Zero Tolerance for Workplace Violence

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Editor:

Recently, passengers on the Sundance Queen ferry reported observing and being horrified by an act of violence in which a captain shoved and then punched a female crew member.

Those of us who have the pleasure of commuting via the ferry knew it was only a matter of time before an incident of this magnitude would erupt.  On a daily basis passengers are treated with total disregard, rude behavior and a general lack of courtesy.

This behavior is not just reserved for ferry passengers, but also acted out on fellow crew members. However, not all crew members act in this manner.  

I have in fact spoken to several crew members who say that they are often harassed by other crew for providing good customer service. I’ve even witnessed first hand a captain verbally assault a crew member.

I did notify the owner of the ferry about the captain’s behavior for this particular incident.  Unfortunately, I still see the same captain with the same abusive behavior.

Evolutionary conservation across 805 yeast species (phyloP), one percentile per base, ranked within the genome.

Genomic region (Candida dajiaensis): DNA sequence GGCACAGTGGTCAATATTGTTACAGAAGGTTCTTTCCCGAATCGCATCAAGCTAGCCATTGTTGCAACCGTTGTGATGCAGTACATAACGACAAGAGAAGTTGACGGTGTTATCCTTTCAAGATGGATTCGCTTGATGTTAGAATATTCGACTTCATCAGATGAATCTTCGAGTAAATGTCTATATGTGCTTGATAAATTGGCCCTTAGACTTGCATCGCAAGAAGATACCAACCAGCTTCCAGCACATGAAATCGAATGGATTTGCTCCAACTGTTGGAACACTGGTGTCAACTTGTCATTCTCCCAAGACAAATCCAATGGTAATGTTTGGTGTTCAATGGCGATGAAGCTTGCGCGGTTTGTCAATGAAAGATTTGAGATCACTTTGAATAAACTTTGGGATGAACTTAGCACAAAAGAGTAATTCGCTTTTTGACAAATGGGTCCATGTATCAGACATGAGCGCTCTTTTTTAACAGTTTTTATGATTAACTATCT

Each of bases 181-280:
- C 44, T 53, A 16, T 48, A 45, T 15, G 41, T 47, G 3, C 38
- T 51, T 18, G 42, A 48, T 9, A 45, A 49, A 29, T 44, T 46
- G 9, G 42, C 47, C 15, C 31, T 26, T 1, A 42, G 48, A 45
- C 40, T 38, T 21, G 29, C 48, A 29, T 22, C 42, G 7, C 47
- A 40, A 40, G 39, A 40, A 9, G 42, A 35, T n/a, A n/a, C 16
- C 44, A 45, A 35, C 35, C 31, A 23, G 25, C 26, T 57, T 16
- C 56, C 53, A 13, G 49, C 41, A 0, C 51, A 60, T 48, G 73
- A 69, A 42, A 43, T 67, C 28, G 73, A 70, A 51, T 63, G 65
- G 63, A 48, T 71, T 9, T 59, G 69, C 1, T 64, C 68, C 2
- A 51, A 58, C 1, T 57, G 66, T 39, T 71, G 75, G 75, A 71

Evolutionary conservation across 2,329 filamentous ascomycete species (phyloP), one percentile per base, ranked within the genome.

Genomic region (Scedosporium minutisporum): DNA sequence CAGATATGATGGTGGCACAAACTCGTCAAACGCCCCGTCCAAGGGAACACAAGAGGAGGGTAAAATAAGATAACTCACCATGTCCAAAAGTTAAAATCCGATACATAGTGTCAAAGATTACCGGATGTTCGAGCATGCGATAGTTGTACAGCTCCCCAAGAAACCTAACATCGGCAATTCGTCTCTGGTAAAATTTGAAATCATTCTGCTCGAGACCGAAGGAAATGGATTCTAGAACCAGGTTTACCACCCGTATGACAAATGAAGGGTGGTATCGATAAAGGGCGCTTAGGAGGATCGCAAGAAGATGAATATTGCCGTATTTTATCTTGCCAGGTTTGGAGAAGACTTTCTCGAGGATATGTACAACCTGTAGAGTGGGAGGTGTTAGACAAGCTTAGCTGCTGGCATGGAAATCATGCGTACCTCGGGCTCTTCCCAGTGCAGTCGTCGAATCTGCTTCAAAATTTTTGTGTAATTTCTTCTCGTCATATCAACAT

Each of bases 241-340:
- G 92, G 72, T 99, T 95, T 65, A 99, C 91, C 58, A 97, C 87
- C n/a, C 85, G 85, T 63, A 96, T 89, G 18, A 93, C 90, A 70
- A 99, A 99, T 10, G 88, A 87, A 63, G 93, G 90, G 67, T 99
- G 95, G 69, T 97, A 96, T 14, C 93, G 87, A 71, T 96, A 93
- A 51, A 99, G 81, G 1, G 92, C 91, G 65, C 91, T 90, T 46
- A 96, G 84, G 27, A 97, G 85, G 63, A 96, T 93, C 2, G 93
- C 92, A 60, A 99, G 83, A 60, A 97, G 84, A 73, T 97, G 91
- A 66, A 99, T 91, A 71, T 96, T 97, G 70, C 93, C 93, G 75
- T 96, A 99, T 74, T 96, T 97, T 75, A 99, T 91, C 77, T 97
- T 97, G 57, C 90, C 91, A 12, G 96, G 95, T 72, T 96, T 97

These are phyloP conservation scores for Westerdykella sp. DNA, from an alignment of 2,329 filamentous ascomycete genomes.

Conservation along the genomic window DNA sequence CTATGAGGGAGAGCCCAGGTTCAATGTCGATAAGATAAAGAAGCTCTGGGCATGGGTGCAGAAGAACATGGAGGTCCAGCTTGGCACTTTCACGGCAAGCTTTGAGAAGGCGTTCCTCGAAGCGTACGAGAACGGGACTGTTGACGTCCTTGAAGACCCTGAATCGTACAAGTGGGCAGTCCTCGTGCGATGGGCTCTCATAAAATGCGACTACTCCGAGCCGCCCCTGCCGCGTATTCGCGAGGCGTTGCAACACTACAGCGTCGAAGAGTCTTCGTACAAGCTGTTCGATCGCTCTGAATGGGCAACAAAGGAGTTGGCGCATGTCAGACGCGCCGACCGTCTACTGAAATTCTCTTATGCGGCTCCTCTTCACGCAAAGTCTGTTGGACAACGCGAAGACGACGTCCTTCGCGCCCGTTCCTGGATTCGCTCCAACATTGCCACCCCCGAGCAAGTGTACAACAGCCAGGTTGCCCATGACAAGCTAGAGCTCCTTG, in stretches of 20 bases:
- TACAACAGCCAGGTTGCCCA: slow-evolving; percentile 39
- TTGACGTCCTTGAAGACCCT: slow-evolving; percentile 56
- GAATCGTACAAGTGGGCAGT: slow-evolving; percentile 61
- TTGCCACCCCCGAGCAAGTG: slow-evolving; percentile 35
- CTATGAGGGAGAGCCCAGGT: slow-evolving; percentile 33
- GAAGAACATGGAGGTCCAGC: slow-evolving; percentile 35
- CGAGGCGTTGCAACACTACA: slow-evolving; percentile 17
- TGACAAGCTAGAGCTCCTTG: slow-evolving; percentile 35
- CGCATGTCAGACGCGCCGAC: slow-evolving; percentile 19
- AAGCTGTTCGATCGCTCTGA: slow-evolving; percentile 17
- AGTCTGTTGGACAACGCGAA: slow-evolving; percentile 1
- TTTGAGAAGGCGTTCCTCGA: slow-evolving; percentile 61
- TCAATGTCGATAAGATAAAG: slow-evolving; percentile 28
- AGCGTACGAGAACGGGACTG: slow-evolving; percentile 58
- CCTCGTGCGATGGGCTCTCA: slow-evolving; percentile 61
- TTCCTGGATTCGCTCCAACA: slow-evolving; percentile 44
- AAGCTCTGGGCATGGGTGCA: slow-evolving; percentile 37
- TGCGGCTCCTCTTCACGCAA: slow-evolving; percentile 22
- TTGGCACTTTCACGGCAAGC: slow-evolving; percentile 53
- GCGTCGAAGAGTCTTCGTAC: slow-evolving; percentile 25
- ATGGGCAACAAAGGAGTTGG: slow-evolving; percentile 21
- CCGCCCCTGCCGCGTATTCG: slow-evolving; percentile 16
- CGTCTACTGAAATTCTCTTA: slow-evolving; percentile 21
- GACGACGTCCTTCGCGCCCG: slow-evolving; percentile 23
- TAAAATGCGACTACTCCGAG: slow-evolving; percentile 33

Workplace violence is a serious problem and if left unresolved will only escalate. You only have to look at today’s national headlines and read about the current manhunt taking place this week for an army sergeant who is the primary suspect of a horrific crime against a fellow marine.

Employers who do not take a zero tolerance approach can find themselves with insurmountable legal fees and paying out large financial compensation. If zero tolerance is not enforced, employees can ultimately pay with the price of their lives.

There are five common classifications of violence which can occur in the workplace.

Employee workplace violence: violence which occurs in the workplace as a result of workplace relationship.

Affiliated workplace violence: violence which occurs in the workplace, but which stems from the conflicts of a relationship outside the workplace.

Occupational workplace violence: violence which occurs in the workplace as a result of a person’s occupation.

Random workplace violence: violence which occurs in the workplace where the offender has no apparent connection with the workplace.

Hate violence: violence which occurs in the workplace as the result of a bias against another person’s ethnicity, race, national origin, religion, gender, sexual orientation, disability, and/or political view.

Employees should be able to work in an environment that is free of intimidation, threats of violence and physical violence. The community will be a much safer and peaceful place for it.

Shelley Williams